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F-16 production takes off at Greenville facility with finalized contracts

Aerospace
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This rendering of an F-16 Fighting Falcon flying over Manama, Bahrain, was posted when Lockheed was awarded a $1.12 billion contract from the U.S. government to build 16 new Bahraini aircraft. (Photo/Provided)

A little over a year since Greenville’s Lockheed Martin Corp. facility welcomed its first production line, the aerospace manufacturer remains on track to introduce South Carolina’s first F-16 Fighting Falcon within two years — with some potential new customers in the works.

The newest item on Lockheed’s to-do list, eight jets for the Bulgarian Air Force procured through a $5.1 billion contract finalized in April, will boost Lockheed’s production by 50%, setting precedents for future growth as prospective customers in Africa and Southeast Asia eye the F-16.

“Certainly, from a business standpoint, we are continuing to see a lot of interest from the global community for F-16s, all which will be built in Greenville. There’s definitely a lot of excitement around that,” said Leslie Farmer, communications director for the Greenville facility.

Once destined for retirement, the F-16 was thrust back into the international spotlight when the company moved the jet’s production line from Fort Worth, Texas, to Greenville. Currently, 29 countries have purchased the jet over the years, impacting the U.S. economy by $1.4 billion, according to a Lockheed news release.

“Many countries are looking to bolster their national defense and strengthen security ties with the United States,” John Losinger, the communications representative for Lockheed’s F-16 line, said in an email. “The F-16 Block 70/72 is a natural choice for many customers around the world seeking advanced, affordable fourth generation fighter aircraft abilities. The F-16 is the world’s most successful, combat-proven fourth-generation fighter. There are approximately 3,000 operational F-16s in service today in 25 countries and we are continuing to see significant international demand for new production F-16s and F-16V upgrades.”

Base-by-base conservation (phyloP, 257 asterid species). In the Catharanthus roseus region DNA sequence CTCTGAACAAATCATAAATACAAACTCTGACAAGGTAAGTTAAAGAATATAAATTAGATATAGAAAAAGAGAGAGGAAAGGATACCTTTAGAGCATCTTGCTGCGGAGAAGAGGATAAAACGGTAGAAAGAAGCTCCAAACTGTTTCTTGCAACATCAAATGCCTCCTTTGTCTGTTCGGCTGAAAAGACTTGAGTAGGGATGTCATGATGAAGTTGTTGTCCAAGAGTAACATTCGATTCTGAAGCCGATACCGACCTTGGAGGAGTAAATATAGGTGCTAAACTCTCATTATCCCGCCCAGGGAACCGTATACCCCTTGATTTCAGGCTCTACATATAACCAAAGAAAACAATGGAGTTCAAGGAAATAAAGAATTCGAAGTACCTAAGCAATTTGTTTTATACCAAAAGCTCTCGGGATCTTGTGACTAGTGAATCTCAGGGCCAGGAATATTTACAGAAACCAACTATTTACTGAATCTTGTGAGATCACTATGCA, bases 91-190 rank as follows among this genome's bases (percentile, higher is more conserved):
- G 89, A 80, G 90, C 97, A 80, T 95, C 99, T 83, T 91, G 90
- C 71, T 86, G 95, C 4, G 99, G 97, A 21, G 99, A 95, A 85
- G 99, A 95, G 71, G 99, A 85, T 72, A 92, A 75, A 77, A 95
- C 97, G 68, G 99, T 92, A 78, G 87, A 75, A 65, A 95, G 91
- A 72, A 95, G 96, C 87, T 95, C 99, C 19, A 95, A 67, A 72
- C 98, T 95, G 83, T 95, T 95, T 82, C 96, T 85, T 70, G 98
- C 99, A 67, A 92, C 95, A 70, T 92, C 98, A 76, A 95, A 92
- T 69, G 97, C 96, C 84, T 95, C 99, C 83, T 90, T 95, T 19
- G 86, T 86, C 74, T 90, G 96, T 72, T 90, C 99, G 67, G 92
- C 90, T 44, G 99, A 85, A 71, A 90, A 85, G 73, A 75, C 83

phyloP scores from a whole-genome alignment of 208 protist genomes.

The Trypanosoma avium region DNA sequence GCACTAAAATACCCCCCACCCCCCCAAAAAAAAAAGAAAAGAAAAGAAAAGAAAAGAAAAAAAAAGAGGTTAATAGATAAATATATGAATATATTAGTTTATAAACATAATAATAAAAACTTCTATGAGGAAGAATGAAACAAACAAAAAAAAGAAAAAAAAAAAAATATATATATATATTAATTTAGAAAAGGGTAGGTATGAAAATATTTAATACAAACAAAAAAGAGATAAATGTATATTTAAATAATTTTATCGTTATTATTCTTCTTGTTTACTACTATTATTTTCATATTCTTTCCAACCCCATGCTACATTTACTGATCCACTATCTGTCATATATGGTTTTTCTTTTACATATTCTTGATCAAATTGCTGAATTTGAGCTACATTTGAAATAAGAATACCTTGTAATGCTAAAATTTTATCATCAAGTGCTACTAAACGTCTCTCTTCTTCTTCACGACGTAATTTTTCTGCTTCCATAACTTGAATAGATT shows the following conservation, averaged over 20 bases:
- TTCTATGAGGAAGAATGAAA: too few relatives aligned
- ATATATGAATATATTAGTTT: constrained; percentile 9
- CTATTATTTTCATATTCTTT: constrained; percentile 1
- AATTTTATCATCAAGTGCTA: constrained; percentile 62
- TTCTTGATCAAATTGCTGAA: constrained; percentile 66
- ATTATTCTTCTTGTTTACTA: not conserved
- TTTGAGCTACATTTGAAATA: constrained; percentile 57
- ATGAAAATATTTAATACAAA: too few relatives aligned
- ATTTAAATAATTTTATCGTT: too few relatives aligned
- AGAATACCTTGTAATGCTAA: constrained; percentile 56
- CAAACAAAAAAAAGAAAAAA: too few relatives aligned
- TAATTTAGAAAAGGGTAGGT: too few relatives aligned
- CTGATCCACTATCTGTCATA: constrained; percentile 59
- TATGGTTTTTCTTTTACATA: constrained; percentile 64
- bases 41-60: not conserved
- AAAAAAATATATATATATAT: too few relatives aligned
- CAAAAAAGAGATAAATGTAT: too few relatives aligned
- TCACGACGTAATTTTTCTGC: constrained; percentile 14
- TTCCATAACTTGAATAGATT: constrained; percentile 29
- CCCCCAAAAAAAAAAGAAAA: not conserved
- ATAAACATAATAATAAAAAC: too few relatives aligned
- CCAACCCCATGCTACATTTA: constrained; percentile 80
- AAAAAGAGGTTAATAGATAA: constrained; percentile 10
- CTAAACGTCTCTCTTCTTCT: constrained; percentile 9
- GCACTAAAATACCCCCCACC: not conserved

He added that both Block 70 and 72 models share Active Electronically Scanned Array radar, a modernized cockpit, conformal fuel tanks, an improved performance engine, advanced weapons and a structural service life of 12,000 hours, boosting the line’s international popularity.

Greenville’s Lockheed facility has been used to maintain a variety of aircraft over the years, but it commenced its first production line in 2019 and is bound to complete its first F-19 in two years. (Photo/Provided)In 2018, the United States finalized a $1.12 billion contract with Lockheed to make 16 of the Fighting Falcons for Bahrain’s air force. The Greenville production line’s first aircraft will go toward fulfilling this order, along with 14 jets, negotiated through a September deal last year, bound for Slovakia.

The acquisition of the F-16V Block 70 fighter jets is not just a purchase, but a long-term partnership that enables the Bulgarian Air Force to successfully meet the new challenges in the sector, Bulgarian Prime Minister Boyko Borissov said in a news release after the Bulgarian government agreed to the purchase of eight Fighting Falcons in July 2019.

Pegged as the “benchmark NATO fighter,” the fourth-generation jet will replace Soviet-era Mikoyan MiG-29 fighter jets to become the first “Western” aircraft to be maintained in Bulgaria. The order is expected by the U.S. Department of Defense to reach completion by Jan. 31, 2027.

The original plan called for two years of developing a blueprint and then producing the first jet, with an additional aircraft to be completed in Greenville each month after that until the first order was completed.

“That takes into account learning curve, setting up the new line and things like that,” Farmer said.

Now, with two additional orders, the Greenville plant will be able to crank out three aircraft a month, according to Farmer, while continuing sustainment and repair work.

Butch Kirven, chairman of Greenville County Council, praised the finalization of the Bulgarian contract as “a bright spot” during the economic slowdown initiated by the COVID-19 pandemic.

Lockheed renovated one of its 16 hangars for F-16 production. (Photo/Provided)“It’s good news for the Upstate, for Greenville, for Lockheed and for our local economy,” Kirven said. He added that he had first heard of additional deals coming down the pipeline for the aeronautics company through open sources in the defense industry.